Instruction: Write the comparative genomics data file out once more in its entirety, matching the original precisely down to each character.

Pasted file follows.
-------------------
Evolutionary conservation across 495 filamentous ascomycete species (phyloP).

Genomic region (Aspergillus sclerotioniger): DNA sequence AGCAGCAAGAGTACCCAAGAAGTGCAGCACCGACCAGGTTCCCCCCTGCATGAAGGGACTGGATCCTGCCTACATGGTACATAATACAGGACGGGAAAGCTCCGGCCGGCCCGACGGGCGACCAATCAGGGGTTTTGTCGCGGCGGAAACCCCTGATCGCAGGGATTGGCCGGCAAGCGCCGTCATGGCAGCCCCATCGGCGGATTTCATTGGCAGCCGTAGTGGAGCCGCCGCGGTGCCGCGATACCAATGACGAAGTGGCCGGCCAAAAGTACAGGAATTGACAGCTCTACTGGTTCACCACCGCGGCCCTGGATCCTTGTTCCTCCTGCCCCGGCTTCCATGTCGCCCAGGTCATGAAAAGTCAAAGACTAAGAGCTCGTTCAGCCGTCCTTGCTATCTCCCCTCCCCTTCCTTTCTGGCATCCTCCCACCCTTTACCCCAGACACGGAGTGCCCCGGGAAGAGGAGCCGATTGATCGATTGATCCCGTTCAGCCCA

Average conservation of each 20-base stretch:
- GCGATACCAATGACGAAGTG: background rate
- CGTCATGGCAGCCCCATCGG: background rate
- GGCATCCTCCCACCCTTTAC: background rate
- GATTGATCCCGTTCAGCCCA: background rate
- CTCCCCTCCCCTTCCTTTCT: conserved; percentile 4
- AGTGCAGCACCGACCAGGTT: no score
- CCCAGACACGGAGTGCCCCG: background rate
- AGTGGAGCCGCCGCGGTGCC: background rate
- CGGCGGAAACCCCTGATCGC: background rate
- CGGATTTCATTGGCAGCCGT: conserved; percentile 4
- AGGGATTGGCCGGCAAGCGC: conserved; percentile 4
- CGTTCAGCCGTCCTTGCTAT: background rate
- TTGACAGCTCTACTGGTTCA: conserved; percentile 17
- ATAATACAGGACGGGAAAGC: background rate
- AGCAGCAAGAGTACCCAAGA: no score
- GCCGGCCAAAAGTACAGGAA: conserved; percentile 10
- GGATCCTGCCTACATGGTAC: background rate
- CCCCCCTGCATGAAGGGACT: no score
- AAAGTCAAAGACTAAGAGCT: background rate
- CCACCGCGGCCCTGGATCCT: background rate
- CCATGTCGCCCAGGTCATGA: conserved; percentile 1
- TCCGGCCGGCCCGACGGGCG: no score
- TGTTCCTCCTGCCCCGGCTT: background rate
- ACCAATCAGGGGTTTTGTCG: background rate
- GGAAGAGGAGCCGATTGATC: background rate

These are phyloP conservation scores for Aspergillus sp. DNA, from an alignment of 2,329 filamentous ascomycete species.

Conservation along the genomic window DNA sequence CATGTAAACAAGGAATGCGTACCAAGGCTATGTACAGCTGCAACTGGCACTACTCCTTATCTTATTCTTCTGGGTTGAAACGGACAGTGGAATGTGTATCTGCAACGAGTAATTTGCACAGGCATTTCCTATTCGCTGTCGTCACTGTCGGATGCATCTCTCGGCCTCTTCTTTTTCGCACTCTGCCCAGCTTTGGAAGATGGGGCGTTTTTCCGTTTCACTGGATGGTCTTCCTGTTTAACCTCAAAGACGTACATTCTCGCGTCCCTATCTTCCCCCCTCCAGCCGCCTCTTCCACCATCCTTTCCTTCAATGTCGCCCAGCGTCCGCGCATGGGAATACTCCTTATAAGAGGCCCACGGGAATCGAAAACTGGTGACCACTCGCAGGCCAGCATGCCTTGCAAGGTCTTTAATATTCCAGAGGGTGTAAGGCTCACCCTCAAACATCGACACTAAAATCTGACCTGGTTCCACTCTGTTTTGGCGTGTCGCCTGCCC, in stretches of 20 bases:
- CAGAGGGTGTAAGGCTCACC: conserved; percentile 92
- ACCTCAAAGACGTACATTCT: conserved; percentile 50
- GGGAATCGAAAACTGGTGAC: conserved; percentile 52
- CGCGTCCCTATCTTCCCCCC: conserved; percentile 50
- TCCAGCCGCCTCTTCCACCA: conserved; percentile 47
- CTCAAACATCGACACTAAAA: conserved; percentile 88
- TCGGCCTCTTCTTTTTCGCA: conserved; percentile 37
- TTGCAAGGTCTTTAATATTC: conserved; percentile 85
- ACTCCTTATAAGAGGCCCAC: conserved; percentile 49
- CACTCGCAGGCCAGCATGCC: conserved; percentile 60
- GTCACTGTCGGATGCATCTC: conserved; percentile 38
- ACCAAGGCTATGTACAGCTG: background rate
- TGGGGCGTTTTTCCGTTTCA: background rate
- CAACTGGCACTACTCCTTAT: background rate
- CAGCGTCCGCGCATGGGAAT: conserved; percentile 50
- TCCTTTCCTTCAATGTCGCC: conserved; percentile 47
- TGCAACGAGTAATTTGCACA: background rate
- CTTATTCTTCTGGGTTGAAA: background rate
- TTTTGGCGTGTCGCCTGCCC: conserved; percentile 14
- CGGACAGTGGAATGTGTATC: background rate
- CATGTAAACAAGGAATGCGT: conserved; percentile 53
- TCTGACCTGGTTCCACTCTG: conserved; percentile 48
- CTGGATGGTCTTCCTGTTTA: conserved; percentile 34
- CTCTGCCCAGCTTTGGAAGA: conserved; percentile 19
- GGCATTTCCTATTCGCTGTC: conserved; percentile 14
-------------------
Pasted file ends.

Evolutionary conservation across 495 filamentous ascomycete species (phyloP).

Genomic region (Aspergillus sclerotioniger): DNA sequence AGCAGCAAGAGTACCCAAGAAGTGCAGCACCGACCAGGTTCCCCCCTGCATGAAGGGACTGGATCCTGCCTACATGGTACATAATACAGGACGGGAAAGCTCCGGCCGGCCCGACGGGCGACCAATCAGGGGTTTTGTCGCGGCGGAAACCCCTGATCGCAGGGATTGGCCGGCAAGCGCCGTCATGGCAGCCCCATCGGCGGATTTCATTGGCAGCCGTAGTGGAGCCGCCGCGGTGCCGCGATACCAATGACGAAGTGGCCGGCCAAAAGTACAGGAATTGACAGCTCTACTGGTTCACCACCGCGGCCCTGGATCCTTGTTCCTCCTGCCCCGGCTTCCATGTCGCCCAGGTCATGAAAAGTCAAAGACTAAGAGCTCGTTCAGCCGTCCTTGCTATCTCCCCTCCCCTTCCTTTCTGGCATCCTCCCACCCTTTACCCCAGACACGGAGTGCCCCGGGAAGAGGAGCCGATTGATCGATTGATCCCGTTCAGCCCA

Average conservation of each 20-base stretch:
- GCGATACCAATGACGAAGTG: background rate
- CGTCATGGCAGCCCCATCGG: background rate
- GGCATCCTCCCACCCTTTAC: background rate
- GATTGATCCCGTTCAGCCCA: background rate
- CTCCCCTCCCCTTCCTTTCT: conserved; percentile 4
- AGTGCAGCACCGACCAGGTT: no score
- CCCAGACACGGAGTGCCCCG: background rate
- AGTGGAGCCGCCGCGGTGCC: background rate
- CGGCGGAAACCCCTGATCGC: background rate
- CGGATTTCATTGGCAGCCGT: conserved; percentile 4
- AGGGATTGGCCGGCAAGCGC: conserved; percentile 4
- CGTTCAGCCGTCCTTGCTAT: background rate
- TTGACAGCTCTACTGGTTCA: conserved; percentile 17
- ATAATACAGGACGGGAAAGC: background rate
- AGCAGCAAGAGTACCCAAGA: no score
- GCCGGCCAAAAGTACAGGAA: conserved; percentile 10
- GGATCCTGCCTACATGGTAC: background rate
- CCCCCCTGCATGAAGGGACT: no score
- AAAGTCAAAGACTAAGAGCT: background rate
- CCACCGCGGCCCTGGATCCT: background rate
- CCATGTCGCCCAGGTCATGA: conserved; percentile 1
- TCCGGCCGGCCCGACGGGCG: no score
- TGTTCCTCCTGCCCCGGCTT: background rate
- ACCAATCAGGGGTTTTGTCG: background rate
- GGAAGAGGAGCCGATTGATC: background rate

These are phyloP conservation scores for Aspergillus sp. DNA, from an alignment of 2,329 filamentous ascomycete species.

Conservation along the genomic window DNA sequence CATGTAAACAAGGAATGCGTACCAAGGCTATGTACAGCTGCAACTGGCACTACTCCTTATCTTATTCTTCTGGGTTGAAACGGACAGTGGAATGTGTATCTGCAACGAGTAATTTGCACAGGCATTTCCTATTCGCTGTCGTCACTGTCGGATGCATCTCTCGGCCTCTTCTTTTTCGCACTCTGCCCAGCTTTGGAAGATGGGGCGTTTTTCCGTTTCACTGGATGGTCTTCCTGTTTAACCTCAAAGACGTACATTCTCGCGTCCCTATCTTCCCCCCTCCAGCCGCCTCTTCCACCATCCTTTCCTTCAATGTCGCCCAGCGTCCGCGCATGGGAATACTCCTTATAAGAGGCCCACGGGAATCGAAAACTGGTGACCACTCGCAGGCCAGCATGCCTTGCAAGGTCTTTAATATTCCAGAGGGTGTAAGGCTCACCCTCAAACATCGACACTAAAATCTGACCTGGTTCCACTCTGTTTTGGCGTGTCGCCTGCCC, in stretches of 20 bases:
- CAGAGGGTGTAAGGCTCACC: conserved; percentile 92
- ACCTCAAAGACGTACATTCT: conserved; percentile 50
- GGGAATCGAAAACTGGTGAC: conserved; percentile 52
- CGCGTCCCTATCTTCCCCCC: conserved; percentile 50
- TCCAGCCGCCTCTTCCACCA: conserved; percentile 47
- CTCAAACATCGACACTAAAA: conserved; percentile 88
- TCGGCCTCTTCTTTTTCGCA: conserved; percentile 37
- TTGCAAGGTCTTTAATATTC: conserved; percentile 85
- ACTCCTTATAAGAGGCCCAC: conserved; percentile 49
- CACTCGCAGGCCAGCATGCC: conserved; percentile 60
- GTCACTGTCGGATGCATCTC: conserved; percentile 38
- ACCAAGGCTATGTACAGCTG: background rate
- TGGGGCGTTTTTCCGTTTCA: background rate
- CAACTGGCACTACTCCTTAT: background rate
- CAGCGTCCGCGCATGGGAAT: conserved; percentile 50
- TCCTTTCCTTCAATGTCGCC: conserved; percentile 47
- TGCAACGAGTAATTTGCACA: background rate
- CTTATTCTTCTGGGTTGAAA: background rate
- TTTTGGCGTGTCGCCTGCCC: conserved; percentile 14
- CGGACAGTGGAATGTGTATC: background rate
- CATGTAAACAAGGAATGCGT: conserved; percentile 53
- TCTGACCTGGTTCCACTCTG: conserved; percentile 48
- CTGGATGGTCTTCCTGTTTA: conserved; percentile 34
- CTCTGCCCAGCTTTGGAAGA: conserved; percentile 19
- GGCATTTCCTATTCGCTGTC: conserved; percentile 14